The claimant had previously filed an application for disability insurance benefits on May 9, 1983. That application was denied at the initial state, the reconsideration stage, and at the hearing level on June 25, 1984. No further appeal was taken on that Administrative Law Judge denial issued on June 25, 1984. The principle of administrative finality applies, as does Res Judicata.

The Appeals Council's order became the final decision of the Secretary on Norwood's fourth application.

Mr. Hoad filed a complaint for judicial review on Norwood's behalf in the district court. Mr. Hoad listed five grounds for reversal. He did not request reversal on the ground that the ALJ or the Appeals Council applied administrative finality and res judicata in denying disability benefits.

In his answer to the complaint, filed on August 30, 1988, the Secretary moved to dismiss "any claim for benefits prior to June 25, 1984 because the court is without jurisdiction over the subject matter on the grounds of res judicata."

Thereafter, on May 12, 1989, Mr. Hoad filed a motion for reversal and remand. In his memorandum in support of this motion, Mr. Hoad did not refer to nor challenge the ALJ's reliance on administrative finality or res judicata.

The Secretary filed a cross-motion for summary judgment on June 22, 1989. In the memorandum in support of the cross-motion the Secretary noted that " [O]n August 19, 1987, the ALJ issued a decision, applying res judicata to the prior determinations that plaintiff was not disabled prior to June 25, 1984."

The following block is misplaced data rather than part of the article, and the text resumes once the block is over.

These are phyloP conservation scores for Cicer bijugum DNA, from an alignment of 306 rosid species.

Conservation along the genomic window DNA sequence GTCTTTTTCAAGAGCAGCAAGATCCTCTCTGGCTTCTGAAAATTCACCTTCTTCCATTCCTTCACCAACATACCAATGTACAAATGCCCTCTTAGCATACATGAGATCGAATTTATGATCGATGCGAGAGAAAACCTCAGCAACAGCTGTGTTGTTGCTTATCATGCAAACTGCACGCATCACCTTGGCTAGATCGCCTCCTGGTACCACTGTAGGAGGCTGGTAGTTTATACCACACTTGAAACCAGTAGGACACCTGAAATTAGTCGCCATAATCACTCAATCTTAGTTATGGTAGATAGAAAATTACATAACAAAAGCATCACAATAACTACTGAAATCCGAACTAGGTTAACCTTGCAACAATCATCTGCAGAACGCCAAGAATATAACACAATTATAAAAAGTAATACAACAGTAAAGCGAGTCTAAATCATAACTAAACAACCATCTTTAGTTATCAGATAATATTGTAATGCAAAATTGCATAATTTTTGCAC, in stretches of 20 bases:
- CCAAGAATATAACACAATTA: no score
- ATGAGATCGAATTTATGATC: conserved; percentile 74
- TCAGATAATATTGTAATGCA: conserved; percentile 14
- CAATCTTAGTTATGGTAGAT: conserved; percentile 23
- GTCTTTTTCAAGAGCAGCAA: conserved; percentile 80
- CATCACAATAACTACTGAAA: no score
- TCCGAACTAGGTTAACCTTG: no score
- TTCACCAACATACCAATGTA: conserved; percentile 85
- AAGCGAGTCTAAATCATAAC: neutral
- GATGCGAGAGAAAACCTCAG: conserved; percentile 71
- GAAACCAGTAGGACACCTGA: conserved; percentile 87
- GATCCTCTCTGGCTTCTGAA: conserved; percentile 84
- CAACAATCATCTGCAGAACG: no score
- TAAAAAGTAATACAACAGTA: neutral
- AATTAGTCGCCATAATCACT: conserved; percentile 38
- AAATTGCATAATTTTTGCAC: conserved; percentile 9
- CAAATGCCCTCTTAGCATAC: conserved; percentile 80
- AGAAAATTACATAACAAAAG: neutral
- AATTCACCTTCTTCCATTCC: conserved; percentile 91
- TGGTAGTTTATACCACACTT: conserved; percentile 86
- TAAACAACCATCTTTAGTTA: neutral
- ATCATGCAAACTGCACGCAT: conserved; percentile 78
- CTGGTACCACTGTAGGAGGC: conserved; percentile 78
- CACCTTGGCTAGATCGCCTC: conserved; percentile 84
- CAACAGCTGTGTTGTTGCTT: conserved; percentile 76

The hearing on the cross-motion for summary judgment was conducted on August 7, 1989. No argument was made, nor was any evidence presented to the district court, that the doctrine of res judicata was inequitably applied in this matter because of Norwood's mental impairments and lack of education.

The district court granted the Secretary's cross-motion for summary judgment. Norwood timely appeals.

II

Norwood argues that the uncontradicted medical evidence established that she cannot perform any work because she is mentally impaired due to severe depression and she is physically impaired due to osteoarthritis of the lower spine, hypertension, heart disease, high blood pressure, enlarged thyroid, obesity, chronic headaches, lower back pain, as well as noncardiac chest pain. The ALJ found that the combination of these impairments did not prevent her from performing her former occupation as a hotel maid.

As noted above, the ALJ relied upon the doctrine of administrative finality and res judicata. Under this principle, if no appeal is taken from the denial of a prior disability claim, it is presumed that a claimant is not disabled. To obtain disability benefits, the claimant must overcome this presumption by presenting new evidence demonstrating that he or she is not capable of performing his or her previous occupation because of a worsening of his or her impairments since the prior adjudication. Taylor v. Heckler, 765 F.2d 872, 875 (9th Cir. 1985).

No issue was raised by Mr. Hoad in his brief before this court concerning the applicability of the doctrine of administrative finality and res judicata to Norwood's claim of physical or mental impairments prior to June 25, 1984. During oral argument, however, Mr. Hoad argued for the first time at any stage of these proceedings that "the doctrine of res judicata was inequitably applied here." Mr. Hoad referred this court to Thompson v. Schweiker, 665 F.2d 936 (9th Cir. 1982). In Thompson we held that " [w]here the record is patently inadequate to support the findings the ALJ made, application of res judicata is tantamount to a denial of due process." Id. at 941.